For the Love of God, Stop Raining!

For the Love of God, Stop Raining!

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I have lived in Asia for 6 years now, I am well used to the monsoon season, but this year it definitely seems worse. I have never used my bike cape so much, have never got stuck in bars so often (my excuse and I’m sticking to it) and never arrived home drenched on as many occasions as this year. Is it just me, or is this wet season going on forever?

This was An Duong Vuong in Binh Thanh on Thursday

I am from Manchester, a city known for constant rain. Whilst this is sometimes exaggerated for comedic affect, it is worth bearing in mind that the constant wet weather was the very reason that Manchester became the centre of Britain’s textile industry for over 100 years. Spinning and weaving machines require a damp environment, to stop the weft snapping. Therefore, to say that I am used to crap weather, would be something of an understatement; this is though, terrible. Day after day we start off with glorious sunshine, but by the middle of the afternoon, it has gone tits up and the storm clouds are rolling in.

I just spent a week in Thailand and whilst it rained, it was nowhere near as bad as Saigon. It tends to hammer it down for an hour or so then brighten up and is, in fact, quite a pleasant way of freshening the air up. In fact when I departed to return home, I left Bangkok in glorious sunshine, but by the time we got to Saigon, the weather was so bad that the plane couldn’t even land. Four and a half hours later and a diversion to Nha Trang, we finally touched down. Here it turns bad and stays bad. As I write this, it has been raining for about 3 hours and whilst not heavy at the moment is more than enough to get me wet on my twenty minute ride home, later.

The floods are something else as we all know. I do find the Asian way of ignoring a foot deep flood both intriguing and admirable. Six inches of water in the West and it’s a news item, I don’t think it makes the news here until people’s hats start floating.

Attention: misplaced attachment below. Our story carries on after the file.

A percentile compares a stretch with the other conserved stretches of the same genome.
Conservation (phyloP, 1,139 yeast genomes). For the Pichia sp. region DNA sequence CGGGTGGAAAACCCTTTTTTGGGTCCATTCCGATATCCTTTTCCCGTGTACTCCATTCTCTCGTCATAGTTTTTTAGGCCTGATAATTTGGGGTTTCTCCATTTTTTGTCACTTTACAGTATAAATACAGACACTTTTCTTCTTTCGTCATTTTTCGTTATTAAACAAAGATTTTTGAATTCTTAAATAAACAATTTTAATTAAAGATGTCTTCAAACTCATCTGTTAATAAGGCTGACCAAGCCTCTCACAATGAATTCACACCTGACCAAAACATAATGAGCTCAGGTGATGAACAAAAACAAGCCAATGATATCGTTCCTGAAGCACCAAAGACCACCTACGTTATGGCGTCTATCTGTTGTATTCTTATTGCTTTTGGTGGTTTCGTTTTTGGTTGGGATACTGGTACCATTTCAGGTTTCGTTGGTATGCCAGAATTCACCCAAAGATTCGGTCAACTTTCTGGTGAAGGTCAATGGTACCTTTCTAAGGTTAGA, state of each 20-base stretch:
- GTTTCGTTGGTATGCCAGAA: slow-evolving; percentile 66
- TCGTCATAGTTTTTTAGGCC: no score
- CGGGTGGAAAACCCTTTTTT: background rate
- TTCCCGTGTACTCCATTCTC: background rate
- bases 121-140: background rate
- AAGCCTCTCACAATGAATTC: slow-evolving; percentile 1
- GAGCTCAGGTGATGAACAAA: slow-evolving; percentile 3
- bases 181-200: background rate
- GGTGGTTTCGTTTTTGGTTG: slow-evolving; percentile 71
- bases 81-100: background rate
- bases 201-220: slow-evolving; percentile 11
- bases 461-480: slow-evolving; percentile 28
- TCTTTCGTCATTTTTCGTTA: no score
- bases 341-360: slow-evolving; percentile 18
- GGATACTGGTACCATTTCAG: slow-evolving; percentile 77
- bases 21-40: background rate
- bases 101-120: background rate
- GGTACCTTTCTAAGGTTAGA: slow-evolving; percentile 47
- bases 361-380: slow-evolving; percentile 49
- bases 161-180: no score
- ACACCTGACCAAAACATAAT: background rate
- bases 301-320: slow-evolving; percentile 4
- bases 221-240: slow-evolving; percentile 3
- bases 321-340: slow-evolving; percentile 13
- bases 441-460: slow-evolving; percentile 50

No matter how deep the people stay cheerful; the girl’s face sums up Vietnamese attitudes.

Hopefully soon, the weather will change and the dry season will finally arrive. It just cannot come soon enough for me. Four months of dry hot weather will be more than enough to take me up to when I have to return to England for a longer than normal visit next Spring. So come on, please start now and make that four months, five!

Following a highly successful 25-year career as a singer/songwriter and musician, Keith pulled out of the rat race and moved to Southeast Asia in 2008. First living in Thailand, he moved to Cambodia and then relocated to Ho Chi Minh City in early 2013. He started the highly successful Saigon Districts website, turning it into the fastest growing site in Vietnam. After careful consideration, he decided to cover not just Vietnam but the whole region that he loves so dearly. Keith has had work published in magazines and websites in the UK, Europe, USA, Australia and Asia. He has written for the BBC and has appeared on TV and radio in many different countries. His great loves are music and travel, but he writes on a whole range of subjects. is a labour of love as Keith travels round the region garnering subject matter. Read more about the website here.